Attacks present no special danger provided skilled medical help is available on board if needed. Occasionally, the disruption of the normal daily routine and the fatigue of travel may exacerbate the frequency of attacks.
The convivial life at sea, freely available cheap alcohol, and no worries about getting home after an evening’s drinking can pose problems to people who have difficulty in controlling their alcohol intake or have a past history of drink problems. The complications of mental disorder and even delirium tremens are not uncommon. If you have had any problems with drink, long sea voyages are best avoided.
Normal pregnancy presents no particular difficulty at sea. Most companies do not accept passengers at an advanced stage of pregnancy, and usually, such passengers should not embark if they will be more than thirty-six weeks pregnant on the day of disembarkation. Women with histories of repeated miscarriages, especially in the first few months of pregnancy, are best advised not to travel. Bear in mind that blood transfusion on board can be a complicated and risky procedure. (See also pp. 417-22.)
Keeping fit on a long sea voyage is an ever-present problem, owing to the lack of exercise and possible overindulgence in food and alcohol. Fortunately, most cruise liners provide gymnasium facilities and swimming-pools, and many run organized fitness programmes.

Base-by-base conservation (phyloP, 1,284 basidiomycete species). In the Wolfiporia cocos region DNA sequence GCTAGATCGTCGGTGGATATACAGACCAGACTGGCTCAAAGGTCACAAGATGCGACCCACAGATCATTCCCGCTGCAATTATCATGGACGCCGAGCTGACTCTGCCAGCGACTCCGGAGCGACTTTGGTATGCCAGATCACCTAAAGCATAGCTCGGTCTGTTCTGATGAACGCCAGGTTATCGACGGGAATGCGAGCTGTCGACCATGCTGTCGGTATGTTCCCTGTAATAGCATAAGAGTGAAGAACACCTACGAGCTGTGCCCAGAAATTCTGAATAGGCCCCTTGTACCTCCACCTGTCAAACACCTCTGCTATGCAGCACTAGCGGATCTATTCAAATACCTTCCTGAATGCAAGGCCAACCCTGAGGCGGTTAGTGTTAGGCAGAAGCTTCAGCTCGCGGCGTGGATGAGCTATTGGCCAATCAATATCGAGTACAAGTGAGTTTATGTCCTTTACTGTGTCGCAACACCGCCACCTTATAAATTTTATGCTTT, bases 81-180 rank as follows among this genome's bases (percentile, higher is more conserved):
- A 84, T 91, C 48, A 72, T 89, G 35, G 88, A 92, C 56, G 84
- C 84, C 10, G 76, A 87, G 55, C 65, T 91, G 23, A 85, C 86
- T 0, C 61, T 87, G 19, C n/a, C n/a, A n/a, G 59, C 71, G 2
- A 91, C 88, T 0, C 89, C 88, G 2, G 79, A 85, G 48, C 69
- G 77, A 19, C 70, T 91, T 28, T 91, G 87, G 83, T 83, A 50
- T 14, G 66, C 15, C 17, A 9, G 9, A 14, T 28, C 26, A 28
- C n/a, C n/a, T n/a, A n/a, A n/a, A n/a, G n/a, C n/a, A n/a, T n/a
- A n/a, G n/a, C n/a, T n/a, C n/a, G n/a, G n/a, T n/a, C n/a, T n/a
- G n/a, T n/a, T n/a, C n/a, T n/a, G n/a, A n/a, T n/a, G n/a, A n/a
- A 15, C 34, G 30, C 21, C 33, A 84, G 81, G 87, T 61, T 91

Debilitating illness or infirmity
Sea travel need not present undue concern to those convalescing from a debilitating illness, nor to the aged or infirm. Special facilities can normally be arranged, including wheelchairs for the disabled, and assistance at embarkation or at ports of call, although this is not always possible at every port; it is important to confirm this in advance. Disabled passengers should normally be accompanied by an escort. The shipping company should be given plenty of notice to enable arrangements to be made. Only occasionally, where complications are likely, may travel be refused.
Most well-run shipboard medical services will endeavor to treat you on board ship and avoid disembarkation to a hospital ashore— where there may be problems such as language difficulties, nonavailability of drugs, the expense of treatment, and possibly questionable standards of care. Be prepared, however, and never travel overseas unless you have taken out adequate health insurance protection, not only for all medical expenses but for your repatriation should this prove necessary. A minimum cover of £5000 is essential, and cover for up to £500 000 may be advisable if you are traveling to the USA.
Summary of advice for travelers
- Medical hazards at sea are relatively uncommon and do not differ significantly from those ashore. Should you have the misfortune to fall ill, what better place to be than a modem luxury liner! Most major shipping companies provide comprehensive medical services which are concerned not only with treating of illness and injury on board but also with maintaining high standards of hygiene and safety throughout the ship. Good luck and Bon voyage